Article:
The work that OFC does can’t go away. Supporting OFC at Night Out is an amazing opportunity to celebrate that work, and to guarantee that it will keep going strong through the tough times ahead.
4. The backlash to all our gains is real, and OFC needs the support to counter it. We’ve made institutional change, which is great. But when institutional change occurs in the community, that’s when you see backlash. One of Trump’s first (successful) initiatives was removing Obama’s protections of transgender students in school. Now states can formally discriminate against transgender students, or gender nonconforming students, and jeopardize their safety. Students in the Bay Area are experiencing horrific racist and anti-immigrant and anti-Muslim attacks; gender nonconforming and transgender students are experiencing microaggressions and more blatant forms of transphobia because of that action. The good news is that educators in many places, even the most conservative ones, want to make their schools safe. They’re invested in that. Are there are also people that are not there for all kids? Absolutely, and those are unsafe schools and districts. The Trump administration is giving people who harbor hatred, who function from a place of hatred and have been waiting for a “green light,” to go for it. Young people attacking one another; adults attacking young people; adults attacking other adults. That’s how I see it: a green light on violent response to institutional change. Which in a way is why we have the regime that we have: people are pissed about that change; they’re afraid, and they’re hateful.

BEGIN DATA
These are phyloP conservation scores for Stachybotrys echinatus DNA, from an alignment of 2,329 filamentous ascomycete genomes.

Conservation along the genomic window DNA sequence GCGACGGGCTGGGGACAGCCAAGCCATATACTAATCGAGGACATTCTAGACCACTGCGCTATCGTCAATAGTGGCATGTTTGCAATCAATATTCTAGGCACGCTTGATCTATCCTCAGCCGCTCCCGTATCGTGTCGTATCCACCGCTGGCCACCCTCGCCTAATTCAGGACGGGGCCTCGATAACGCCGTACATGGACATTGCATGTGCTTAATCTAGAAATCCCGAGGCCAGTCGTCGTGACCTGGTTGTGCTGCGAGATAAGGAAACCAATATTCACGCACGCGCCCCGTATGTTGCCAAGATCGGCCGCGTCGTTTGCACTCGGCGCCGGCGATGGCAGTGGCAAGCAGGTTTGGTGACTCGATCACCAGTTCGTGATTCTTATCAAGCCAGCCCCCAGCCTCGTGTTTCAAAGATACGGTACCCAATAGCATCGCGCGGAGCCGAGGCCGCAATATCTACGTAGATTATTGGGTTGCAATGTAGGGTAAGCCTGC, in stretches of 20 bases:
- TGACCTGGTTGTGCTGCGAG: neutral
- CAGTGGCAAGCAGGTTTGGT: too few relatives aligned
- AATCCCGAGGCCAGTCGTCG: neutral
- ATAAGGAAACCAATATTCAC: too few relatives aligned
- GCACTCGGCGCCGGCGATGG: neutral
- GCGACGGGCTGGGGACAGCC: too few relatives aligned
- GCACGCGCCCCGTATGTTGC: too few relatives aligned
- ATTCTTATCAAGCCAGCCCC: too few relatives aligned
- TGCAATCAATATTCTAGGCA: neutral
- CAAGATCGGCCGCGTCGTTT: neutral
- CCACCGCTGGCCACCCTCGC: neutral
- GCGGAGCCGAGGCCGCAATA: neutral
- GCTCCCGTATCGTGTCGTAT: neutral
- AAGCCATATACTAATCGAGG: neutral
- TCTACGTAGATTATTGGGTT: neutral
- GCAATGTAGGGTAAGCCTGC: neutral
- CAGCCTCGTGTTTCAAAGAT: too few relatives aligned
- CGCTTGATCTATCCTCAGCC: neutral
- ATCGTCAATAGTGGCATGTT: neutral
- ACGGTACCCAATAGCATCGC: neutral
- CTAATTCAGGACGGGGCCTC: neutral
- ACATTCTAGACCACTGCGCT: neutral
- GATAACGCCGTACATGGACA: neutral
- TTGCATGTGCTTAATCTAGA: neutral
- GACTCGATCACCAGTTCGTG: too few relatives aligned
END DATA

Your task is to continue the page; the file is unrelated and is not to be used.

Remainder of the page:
5. OFC continues to show up for families who are at the margins. I’m proud of the work that OFC does, and I’m proud of the kind of opportunities that OFC creates for individual families, unlike mine, who have less access to power and privilege. My privilege as a middle class white man is not lessened because of my transition. I’m aware that my family has a lot of access that other families who are much more marginalized don’t – whether they’re people of color, in low-income communities, or are immigrant families. I’m proud of the amount of ways that OFC is supporting families who don’t have the ability to navigate different systems of support – whether those are education or health or neighborhood supports – and I think that’s really vital. Now more than ever, we have to keep fighting and celebrating the institutional change that we, particularly in California, have achieved. Organizations like OFC are the ones who have given us those wins. We have to lead the way for the states that are going to be really vulnerable, we have to help protect the most at-risk people. That includes families, LGBT students and allies, everyone that wants to make communities and schools safe. The work that OFC does can’t go away. Supporting OFC at Night Out is an amazing opportunity to celebrate that work, and to guarantee that it will keep going strong through the tough times ahead.